A Bill to correct general reappraisals resulting in property values that do not comply with the requirements of North Carolina law is currently in committee after passing the first reading. Senate Bill 159, in essence, is proposing that any reappraisal completed between 2008 and 2012 can be dismissed and re-done. The support behind the measure comes from the effects the Great Recession had on the economy and property values, and the belief that these circumstances were not properly taken into compliance with the applicable property tax mandates.
While financial reports indicate a recovering economy, February’s sequestration continues to cast a shadow over hopes of a full-fledged return to the booming economy of pre-downturn days. Manufacturing and industrial corporations throughout the United States are generally reporting higher than ever revenues and margins, and they are doing it with smaller workforces than they utilized prior to 2008. Clearly, companies are operating more productively and more efficiently than perhaps ever before. With the stock market recently reaching new record highs, shareholders in turn are seeking continued growth that many predict can only be realized if companies return to previous hiring levels yet continue to operate in today’s high efficiency manner.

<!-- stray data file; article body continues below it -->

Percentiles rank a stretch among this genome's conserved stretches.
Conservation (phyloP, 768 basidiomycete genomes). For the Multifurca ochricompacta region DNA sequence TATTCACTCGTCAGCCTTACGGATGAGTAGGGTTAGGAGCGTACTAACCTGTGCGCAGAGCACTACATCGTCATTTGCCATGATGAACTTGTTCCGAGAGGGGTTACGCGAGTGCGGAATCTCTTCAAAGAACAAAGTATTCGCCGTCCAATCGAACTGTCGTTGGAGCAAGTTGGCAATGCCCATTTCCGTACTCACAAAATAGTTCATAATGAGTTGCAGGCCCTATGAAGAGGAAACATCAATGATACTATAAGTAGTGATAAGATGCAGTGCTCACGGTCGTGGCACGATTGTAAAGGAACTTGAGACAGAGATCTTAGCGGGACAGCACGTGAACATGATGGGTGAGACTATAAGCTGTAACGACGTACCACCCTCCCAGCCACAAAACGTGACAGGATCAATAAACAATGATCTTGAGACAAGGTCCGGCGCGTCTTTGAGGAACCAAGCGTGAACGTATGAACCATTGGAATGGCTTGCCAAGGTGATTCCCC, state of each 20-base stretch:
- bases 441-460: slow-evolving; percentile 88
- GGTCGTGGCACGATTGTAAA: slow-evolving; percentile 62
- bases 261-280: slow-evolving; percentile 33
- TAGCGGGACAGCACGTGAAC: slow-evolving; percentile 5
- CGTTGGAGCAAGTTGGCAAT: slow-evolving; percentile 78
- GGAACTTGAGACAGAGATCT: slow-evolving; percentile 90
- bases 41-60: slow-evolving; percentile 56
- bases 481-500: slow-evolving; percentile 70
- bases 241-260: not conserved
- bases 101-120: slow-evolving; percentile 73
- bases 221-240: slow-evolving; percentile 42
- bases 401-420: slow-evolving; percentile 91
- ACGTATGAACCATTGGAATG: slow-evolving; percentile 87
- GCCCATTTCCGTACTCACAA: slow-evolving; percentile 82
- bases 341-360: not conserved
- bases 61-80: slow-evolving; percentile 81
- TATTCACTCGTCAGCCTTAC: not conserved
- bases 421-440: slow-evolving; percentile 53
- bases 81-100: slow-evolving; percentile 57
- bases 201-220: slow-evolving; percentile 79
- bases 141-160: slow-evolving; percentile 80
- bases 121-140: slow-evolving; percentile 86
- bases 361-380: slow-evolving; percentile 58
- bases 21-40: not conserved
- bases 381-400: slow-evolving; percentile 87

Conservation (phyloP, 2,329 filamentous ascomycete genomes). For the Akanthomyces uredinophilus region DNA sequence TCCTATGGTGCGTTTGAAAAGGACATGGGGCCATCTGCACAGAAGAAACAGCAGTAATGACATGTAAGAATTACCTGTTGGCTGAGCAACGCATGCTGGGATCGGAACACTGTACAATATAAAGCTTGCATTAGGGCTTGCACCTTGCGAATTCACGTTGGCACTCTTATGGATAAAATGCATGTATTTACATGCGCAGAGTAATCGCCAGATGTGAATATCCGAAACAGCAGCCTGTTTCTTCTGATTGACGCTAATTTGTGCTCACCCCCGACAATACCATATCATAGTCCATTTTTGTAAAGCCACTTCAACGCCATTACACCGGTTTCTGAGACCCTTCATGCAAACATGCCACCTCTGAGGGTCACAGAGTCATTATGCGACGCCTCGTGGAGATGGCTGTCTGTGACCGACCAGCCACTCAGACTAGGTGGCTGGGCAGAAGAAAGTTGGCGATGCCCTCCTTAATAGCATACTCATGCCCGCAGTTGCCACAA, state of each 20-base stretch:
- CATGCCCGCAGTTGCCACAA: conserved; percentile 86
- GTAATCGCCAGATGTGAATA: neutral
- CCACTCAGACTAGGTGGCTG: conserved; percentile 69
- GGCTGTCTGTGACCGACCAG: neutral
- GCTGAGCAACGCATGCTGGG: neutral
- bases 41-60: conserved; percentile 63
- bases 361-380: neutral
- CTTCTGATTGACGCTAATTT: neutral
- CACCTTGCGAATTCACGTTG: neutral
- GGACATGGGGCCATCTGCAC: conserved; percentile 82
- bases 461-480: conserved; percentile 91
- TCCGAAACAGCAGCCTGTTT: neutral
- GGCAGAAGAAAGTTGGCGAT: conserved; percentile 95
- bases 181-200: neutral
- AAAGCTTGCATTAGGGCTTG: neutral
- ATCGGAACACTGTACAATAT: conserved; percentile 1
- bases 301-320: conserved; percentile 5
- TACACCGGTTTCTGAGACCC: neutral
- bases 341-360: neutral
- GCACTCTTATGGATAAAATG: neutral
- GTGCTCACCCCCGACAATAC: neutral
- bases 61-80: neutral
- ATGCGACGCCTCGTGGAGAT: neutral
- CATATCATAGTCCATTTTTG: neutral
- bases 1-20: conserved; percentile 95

The Idaho House has passed a bill that would exempt 90% of Idaho businesses from personal property taxes. According to MagicValley.com, the passage came after a short debate, with most lawmakers speaking in favor of the repeal, and will now move on to the Senate for consideration. This was the third personal property tax repeal proposal the House had considered, with the first two receiving no votes during their public hearings.
Analysis of over 7,900 recently closed hotels across the United States provides detailed insight into some interesting trends within the industry. According to HotelNewsNow.com, as one might expect, most of the hotel closures over the past decade have represented independent operations (80.8%), with economy properties a distant second (10.1%). Very few closures came at the high end of the spectrum (1.5%).